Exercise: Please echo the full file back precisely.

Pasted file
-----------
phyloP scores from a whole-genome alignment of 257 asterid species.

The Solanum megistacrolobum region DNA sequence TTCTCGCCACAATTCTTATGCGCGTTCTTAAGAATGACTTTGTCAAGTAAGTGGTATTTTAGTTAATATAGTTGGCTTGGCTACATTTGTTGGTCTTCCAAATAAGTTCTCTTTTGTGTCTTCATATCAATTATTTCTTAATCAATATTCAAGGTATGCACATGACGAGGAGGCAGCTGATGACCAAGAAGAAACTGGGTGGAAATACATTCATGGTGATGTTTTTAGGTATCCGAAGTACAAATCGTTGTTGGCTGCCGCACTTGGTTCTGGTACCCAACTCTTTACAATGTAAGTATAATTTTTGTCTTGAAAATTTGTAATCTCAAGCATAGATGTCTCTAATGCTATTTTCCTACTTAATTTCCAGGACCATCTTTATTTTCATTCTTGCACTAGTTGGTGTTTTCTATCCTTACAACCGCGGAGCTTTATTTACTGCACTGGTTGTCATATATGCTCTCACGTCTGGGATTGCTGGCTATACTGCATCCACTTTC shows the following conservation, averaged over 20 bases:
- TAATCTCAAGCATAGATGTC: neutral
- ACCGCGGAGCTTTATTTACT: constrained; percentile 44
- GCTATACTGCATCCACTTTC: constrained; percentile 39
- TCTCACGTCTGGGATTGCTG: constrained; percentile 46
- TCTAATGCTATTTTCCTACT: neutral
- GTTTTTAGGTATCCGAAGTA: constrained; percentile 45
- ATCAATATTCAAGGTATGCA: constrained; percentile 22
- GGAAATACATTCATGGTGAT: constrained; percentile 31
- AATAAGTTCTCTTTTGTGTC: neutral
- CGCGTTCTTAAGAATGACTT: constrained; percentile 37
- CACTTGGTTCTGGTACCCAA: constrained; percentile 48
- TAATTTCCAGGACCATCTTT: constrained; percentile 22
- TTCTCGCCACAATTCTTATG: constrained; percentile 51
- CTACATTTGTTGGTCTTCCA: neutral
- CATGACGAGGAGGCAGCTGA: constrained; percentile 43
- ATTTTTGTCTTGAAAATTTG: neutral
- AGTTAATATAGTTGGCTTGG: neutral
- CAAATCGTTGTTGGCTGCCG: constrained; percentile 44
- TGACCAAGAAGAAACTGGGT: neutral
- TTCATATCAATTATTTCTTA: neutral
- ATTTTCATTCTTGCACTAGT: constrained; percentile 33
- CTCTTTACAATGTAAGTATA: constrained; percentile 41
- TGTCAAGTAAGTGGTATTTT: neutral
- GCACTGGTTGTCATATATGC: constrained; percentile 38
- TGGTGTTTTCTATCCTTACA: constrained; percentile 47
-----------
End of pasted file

phyloP scores from a whole-genome alignment of 257 asterid species.

The Solanum megistacrolobum region DNA sequence TTCTCGCCACAATTCTTATGCGCGTTCTTAAGAATGACTTTGTCAAGTAAGTGGTATTTTAGTTAATATAGTTGGCTTGGCTACATTTGTTGGTCTTCCAAATAAGTTCTCTTTTGTGTCTTCATATCAATTATTTCTTAATCAATATTCAAGGTATGCACATGACGAGGAGGCAGCTGATGACCAAGAAGAAACTGGGTGGAAATACATTCATGGTGATGTTTTTAGGTATCCGAAGTACAAATCGTTGTTGGCTGCCGCACTTGGTTCTGGTACCCAACTCTTTACAATGTAAGTATAATTTTTGTCTTGAAAATTTGTAATCTCAAGCATAGATGTCTCTAATGCTATTTTCCTACTTAATTTCCAGGACCATCTTTATTTTCATTCTTGCACTAGTTGGTGTTTTCTATCCTTACAACCGCGGAGCTTTATTTACTGCACTGGTTGTCATATATGCTCTCACGTCTGGGATTGCTGGCTATACTGCATCCACTTTC shows the following conservation, averaged over 20 bases:
- TAATCTCAAGCATAGATGTC: neutral
- ACCGCGGAGCTTTATTTACT: constrained; percentile 44
- GCTATACTGCATCCACTTTC: constrained; percentile 39
- TCTCACGTCTGGGATTGCTG: constrained; percentile 46
- TCTAATGCTATTTTCCTACT: neutral
- GTTTTTAGGTATCCGAAGTA: constrained; percentile 45
- ATCAATATTCAAGGTATGCA: constrained; percentile 22
- GGAAATACATTCATGGTGAT: constrained; percentile 31
- AATAAGTTCTCTTTTGTGTC: neutral
- CGCGTTCTTAAGAATGACTT: constrained; percentile 37
- CACTTGGTTCTGGTACCCAA: constrained; percentile 48
- TAATTTCCAGGACCATCTTT: constrained; percentile 22
- TTCTCGCCACAATTCTTATG: constrained; percentile 51
- CTACATTTGTTGGTCTTCCA: neutral
- CATGACGAGGAGGCAGCTGA: constrained; percentile 43
- ATTTTTGTCTTGAAAATTTG: neutral
- AGTTAATATAGTTGGCTTGG: neutral
- CAAATCGTTGTTGGCTGCCG: constrained; percentile 44
- TGACCAAGAAGAAACTGGGT: neutral
- TTCATATCAATTATTTCTTA: neutral
- ATTTTCATTCTTGCACTAGT: constrained; percentile 33
- CTCTTTACAATGTAAGTATA: constrained; percentile 41
- TGTCAAGTAAGTGGTATTTT: neutral
- GCACTGGTTGTCATATATGC: constrained; percentile 38
- TGGTGTTTTCTATCCTTACA: constrained; percentile 47